If you’re making crispy fried chicken or fish, potato starch is a fantastic dredging agent.
If you’re making gravy or need to thicken a pan sauce, a tablespoon or so whisked into liquid (e.g. broth, water, milk, cream) then added to the pot will provide the perfect texture.
If you want a quick source of resistant starch, stir a couple tablespoons into a glass of sparkling water.
What’s notable (besides the three reasons I keep it around)?
Resistant starch: Gram for gram, it’s the best and most inexpensive source of resistant starch around. Add it to smoothies or mix a couple tablespoons with sparkling water and drink it down. Keep it away from heat, or else you’ll turn the resistant starch into plain glucose.
Some people have reported stomach pain and digestive issues with resistant starch consumption. Not many, but some. If that’s the case, start really small—a half teaspoon or so—and work your way up to larger doses. The benefits to your gut biome are worth the wait.
You’ve probably not tried this. I actually find tigernut flour subpar for baked goods thanks to a grittiness that never quite goes away. It’s an intrinsic characteristic, resistant to heat, high powered blending, and every other form of food processing available to home cooks and, I assume, food manufacturers, or else the companies that make it would eliminate the grittiness.
Believe it or not, it’s still one of my favorite flours. Mixed with Greek yogurt, it lends a subtle sweetness. And because you don’t quite “chew” Greek yogurt, instead sorta swallowing it whole, the grittiness doesn’t impede enjoyment. But by far the best way to eat it is in ball form. Add tigernut flour and nut butter (peanut honestly tastes the best, if you’re a legume heretic) in a 2:1 ratio to a food processor along with salt and just enough honey to let you roll the mixture into balls. Freeze the balls and enjoy. Successful variations I’ve tried include adding 85% dark chocolate chunks/bars or even a dash of whey protein.
High in resistant starch: Tigernut flour is actually enjoyable in its plain state, compared with the tolerable potato starch. It has about half the resistant starch of potato starch, but there are other good points.
High in MUFAs: Who doesn’t love MUFA? The fatty acid profile overall resembles olive oil.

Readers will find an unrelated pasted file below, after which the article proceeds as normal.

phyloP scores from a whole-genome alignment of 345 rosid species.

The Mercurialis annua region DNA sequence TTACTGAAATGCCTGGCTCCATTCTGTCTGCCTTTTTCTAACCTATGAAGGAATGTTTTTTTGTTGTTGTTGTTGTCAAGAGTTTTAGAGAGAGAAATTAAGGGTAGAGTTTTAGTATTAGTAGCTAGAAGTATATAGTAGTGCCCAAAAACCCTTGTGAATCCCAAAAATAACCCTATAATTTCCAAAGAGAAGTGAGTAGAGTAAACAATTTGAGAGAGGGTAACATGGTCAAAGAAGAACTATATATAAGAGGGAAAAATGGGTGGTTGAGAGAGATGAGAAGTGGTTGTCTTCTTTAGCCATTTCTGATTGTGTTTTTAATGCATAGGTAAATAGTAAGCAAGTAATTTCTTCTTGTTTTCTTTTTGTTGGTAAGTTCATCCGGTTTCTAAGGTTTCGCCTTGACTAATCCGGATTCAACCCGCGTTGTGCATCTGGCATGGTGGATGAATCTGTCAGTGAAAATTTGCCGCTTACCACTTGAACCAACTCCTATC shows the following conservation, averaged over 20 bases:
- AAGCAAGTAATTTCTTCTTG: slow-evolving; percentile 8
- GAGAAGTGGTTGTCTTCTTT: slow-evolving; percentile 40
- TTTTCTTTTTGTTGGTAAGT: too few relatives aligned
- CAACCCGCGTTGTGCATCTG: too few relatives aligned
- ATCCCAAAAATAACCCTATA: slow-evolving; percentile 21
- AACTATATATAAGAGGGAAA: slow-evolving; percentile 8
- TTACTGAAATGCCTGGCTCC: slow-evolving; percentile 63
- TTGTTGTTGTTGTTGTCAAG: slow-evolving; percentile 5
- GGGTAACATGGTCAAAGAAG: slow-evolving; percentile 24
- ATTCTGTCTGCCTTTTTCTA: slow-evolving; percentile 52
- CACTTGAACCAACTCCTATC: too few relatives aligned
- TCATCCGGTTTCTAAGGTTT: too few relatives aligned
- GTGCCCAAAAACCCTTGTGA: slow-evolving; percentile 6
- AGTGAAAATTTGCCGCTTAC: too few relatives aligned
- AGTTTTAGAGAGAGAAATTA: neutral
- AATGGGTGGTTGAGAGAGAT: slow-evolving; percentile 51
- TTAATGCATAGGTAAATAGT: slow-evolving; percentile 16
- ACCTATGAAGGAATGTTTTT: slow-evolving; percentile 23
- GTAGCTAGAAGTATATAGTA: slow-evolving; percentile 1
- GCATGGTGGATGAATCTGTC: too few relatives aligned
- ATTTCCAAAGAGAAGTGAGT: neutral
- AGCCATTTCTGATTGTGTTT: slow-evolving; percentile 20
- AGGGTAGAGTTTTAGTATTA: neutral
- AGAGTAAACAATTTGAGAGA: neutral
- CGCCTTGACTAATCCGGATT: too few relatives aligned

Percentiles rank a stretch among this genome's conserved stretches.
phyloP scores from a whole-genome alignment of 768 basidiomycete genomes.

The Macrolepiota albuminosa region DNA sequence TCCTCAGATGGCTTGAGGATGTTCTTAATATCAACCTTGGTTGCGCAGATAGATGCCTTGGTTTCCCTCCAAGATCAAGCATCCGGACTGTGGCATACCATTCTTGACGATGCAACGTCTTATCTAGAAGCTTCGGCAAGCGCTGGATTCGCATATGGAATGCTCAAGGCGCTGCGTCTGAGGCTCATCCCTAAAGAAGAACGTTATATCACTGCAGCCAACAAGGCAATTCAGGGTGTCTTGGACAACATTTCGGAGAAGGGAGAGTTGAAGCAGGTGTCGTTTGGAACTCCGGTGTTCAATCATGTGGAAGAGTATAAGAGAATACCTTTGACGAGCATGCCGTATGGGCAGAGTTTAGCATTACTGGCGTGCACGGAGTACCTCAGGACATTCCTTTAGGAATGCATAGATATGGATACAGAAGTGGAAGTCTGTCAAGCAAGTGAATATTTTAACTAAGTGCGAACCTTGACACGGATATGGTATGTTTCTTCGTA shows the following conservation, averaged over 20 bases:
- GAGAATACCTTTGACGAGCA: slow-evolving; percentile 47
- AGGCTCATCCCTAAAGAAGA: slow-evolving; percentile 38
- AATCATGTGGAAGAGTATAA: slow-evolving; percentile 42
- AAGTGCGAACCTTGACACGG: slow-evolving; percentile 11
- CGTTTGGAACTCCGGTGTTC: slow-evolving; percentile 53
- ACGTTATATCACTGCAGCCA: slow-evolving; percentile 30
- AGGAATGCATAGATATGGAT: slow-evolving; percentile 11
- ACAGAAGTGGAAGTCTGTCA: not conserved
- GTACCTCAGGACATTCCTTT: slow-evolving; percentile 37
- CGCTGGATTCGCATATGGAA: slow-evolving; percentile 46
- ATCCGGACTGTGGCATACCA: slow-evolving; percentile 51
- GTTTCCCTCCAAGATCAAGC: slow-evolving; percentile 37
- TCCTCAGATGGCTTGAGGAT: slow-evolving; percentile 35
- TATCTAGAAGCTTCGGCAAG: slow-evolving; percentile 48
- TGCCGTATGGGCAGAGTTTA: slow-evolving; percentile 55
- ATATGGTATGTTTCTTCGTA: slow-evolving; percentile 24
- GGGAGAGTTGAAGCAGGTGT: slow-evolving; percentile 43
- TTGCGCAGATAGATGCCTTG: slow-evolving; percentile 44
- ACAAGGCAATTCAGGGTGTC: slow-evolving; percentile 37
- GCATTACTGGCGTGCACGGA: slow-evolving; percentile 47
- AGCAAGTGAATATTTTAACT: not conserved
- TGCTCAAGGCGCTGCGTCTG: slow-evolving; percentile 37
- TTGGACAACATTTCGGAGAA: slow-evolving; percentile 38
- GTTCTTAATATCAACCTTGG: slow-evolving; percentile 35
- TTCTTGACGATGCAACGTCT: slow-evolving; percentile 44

Rich in nutrients: Tigernut flour contains good amounts of iron, magnesium, potassium, vitamin E, folate, and zinc.
Evolutionary precedent: There’s good evidence that one of our early African ancestors, Paranthropus boisei, relied on tigernuts for the bulk of calories. Doesn’t get much more ancestral than that.
As I see it, those are the 8 most important Primal-friendly flours. They cover a wide range of applications, from baking to cooking to prebiotic supplementation to sauce thickening and Nutella making. You don’t have to get them all, or even any.
But it’s nice to have something laying around when it’s 7 A.M. on a Saturday and boy wouldn’t a stack of pancakes be great?
Now let’s hear from you. Got a favorite flour that didn’t make the list? Let me know! Got any questions about these or other flours? Shoot.
Mark Sisson is the founder of Mark’s Daily Apple, godfather to the Primal food and lifestyle movement, and the New York Times bestselling author of The Keto Reset Diet. His latest book is Keto for Life, where he discusses how he combines the keto diet with a Primal lifestyle for optimal health and longevity. Mark is the author of numerous other books as well, including The Primal Blueprint, which was credited with turbocharging the growth of the primal/paleo movement back in 2009. After spending three decades researching and educating folks on why food is the key component to achieving and maintaining optimal wellness, Mark launched Primal Kitchen, a real-food company that creates Primal/paleo, keto, and Whole30-friendly kitchen staples.